Summer 2019, Part 8

Rem Koolhaas's Seattle Central Library

Natasha Stagg concludes her summer column on an ambivalent note, reviewing Richard Linklater’s film Where’d You Go Bernadette.

I’ve given Richard Linklater more than a fair shot by seeing, for some reason, a majority of his films. Maybe I subconsciously want to know exactly why the writing doesn’t sit well with me. Watching his latest, Where’d You Go Bernadette (2012), in the theatre yesterday, I may have figured it out (even if this one is an adaptation). The story follows a cringe-worthy tradition of following an artist who has mysteriously stopped working, to the dismay of the world. Even if I can closely empathise with writer’s block, collapsing delusions of grandeur, the teeming pressure of expectations, and isolation from non-creatives, there is nothing redeeming about these complaints depicted in fiction. Even as the child of artists – maybe due to my being this – I have no patience for a story that so heavily favours the artist over the dilettante, as if there is ever such a clear distinction between them.

Bernadette, an award-winning architect who gave up on her planned projects after one of her buildings was bulldozed by a tasteless mogul, can’t stand Seattle except for the Rem Koolhaas-designed library, but lives there because her husband is a big deal at Microsoft. He’s not the enemy, even though he develops mind-reading software that he abandons when it gets “rolled into games.”

Bernadette, like all good architects, wears Prada and drives a beautiful old Jag, but because the movie is so focused on taste, I can’t help but question hers. “You have a Chihuly,” she says to the pharmacist, who is obviously too stupid to know who made the pharmacy’s chandelier. The walls of her own houses are decorated with spread-open old books with their pages folded up in that way that makes a 3D diamond shape and lighting fixtures made from Dale Chihuly-inspired tangles of old wire-framed glasses. Everything looks like it came from a museum gift shop.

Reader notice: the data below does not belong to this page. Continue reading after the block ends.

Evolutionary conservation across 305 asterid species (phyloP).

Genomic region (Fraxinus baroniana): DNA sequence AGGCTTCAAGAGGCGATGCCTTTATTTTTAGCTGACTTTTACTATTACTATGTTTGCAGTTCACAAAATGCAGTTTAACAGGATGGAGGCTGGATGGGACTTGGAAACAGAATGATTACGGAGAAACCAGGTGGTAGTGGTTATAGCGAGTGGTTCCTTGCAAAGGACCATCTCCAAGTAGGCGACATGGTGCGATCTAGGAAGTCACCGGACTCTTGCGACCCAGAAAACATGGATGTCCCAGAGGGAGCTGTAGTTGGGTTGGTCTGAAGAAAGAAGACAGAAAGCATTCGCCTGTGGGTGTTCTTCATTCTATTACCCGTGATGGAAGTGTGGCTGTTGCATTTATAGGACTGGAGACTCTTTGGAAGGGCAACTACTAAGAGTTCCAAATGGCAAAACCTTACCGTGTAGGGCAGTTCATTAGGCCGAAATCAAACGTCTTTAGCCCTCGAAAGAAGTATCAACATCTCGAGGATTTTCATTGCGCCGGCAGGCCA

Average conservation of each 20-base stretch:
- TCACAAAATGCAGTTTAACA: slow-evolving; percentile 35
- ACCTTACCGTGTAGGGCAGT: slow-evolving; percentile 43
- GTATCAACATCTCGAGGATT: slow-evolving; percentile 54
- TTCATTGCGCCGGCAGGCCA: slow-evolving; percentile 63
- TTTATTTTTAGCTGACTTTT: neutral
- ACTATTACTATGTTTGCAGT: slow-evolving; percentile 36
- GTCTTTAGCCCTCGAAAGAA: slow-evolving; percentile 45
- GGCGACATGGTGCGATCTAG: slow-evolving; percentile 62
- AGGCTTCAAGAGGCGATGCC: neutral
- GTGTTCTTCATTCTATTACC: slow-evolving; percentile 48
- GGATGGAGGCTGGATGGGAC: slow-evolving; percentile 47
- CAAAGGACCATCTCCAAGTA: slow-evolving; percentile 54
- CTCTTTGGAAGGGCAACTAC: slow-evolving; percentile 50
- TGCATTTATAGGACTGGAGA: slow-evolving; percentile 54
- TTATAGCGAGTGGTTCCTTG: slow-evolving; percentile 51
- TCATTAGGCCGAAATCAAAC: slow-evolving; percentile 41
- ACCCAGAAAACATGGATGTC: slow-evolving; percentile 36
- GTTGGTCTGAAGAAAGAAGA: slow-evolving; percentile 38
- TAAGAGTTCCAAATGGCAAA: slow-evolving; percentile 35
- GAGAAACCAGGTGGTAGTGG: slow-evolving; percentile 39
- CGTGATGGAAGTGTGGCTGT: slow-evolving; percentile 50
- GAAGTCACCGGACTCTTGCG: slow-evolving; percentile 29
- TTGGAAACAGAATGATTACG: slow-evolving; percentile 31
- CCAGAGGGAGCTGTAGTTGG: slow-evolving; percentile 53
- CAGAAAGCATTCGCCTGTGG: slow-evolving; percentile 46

Money is no object for anyone in this story. “It’s not about the money,” a neighbour screams, going on to explain that Bernadette and her “Microsoft money” have made eyesores in the historical neighbourhood that has been home to her family for generations. “I can believe that,” sneers Bernadette, implying that living in the place where one’s grandparents grew up is the sign of someone feeble-minded. Watching this scene, I imagined what would change about it if the angry neighbour were not white. To close it, Bernadette’s daughter tells the neighbour that she must be a worse mother, since her son “gets stoned.”

But Bernadette and her narc daughter are not the enemies, either. No one is, really: not the neighbour, in the end, or the tech industry, or even the ex-husband of a scientist mentioned in passing, who inexplicably wants to tear down a geodesic dome in Antarctica that’s “pretty cool.” (All we know of this ex-husband is that needless destruction is in keeping with his character, but he’s not the enemy, either, because if that dome gets destroyed, it could give architects like Bernadette the opportunity to build.)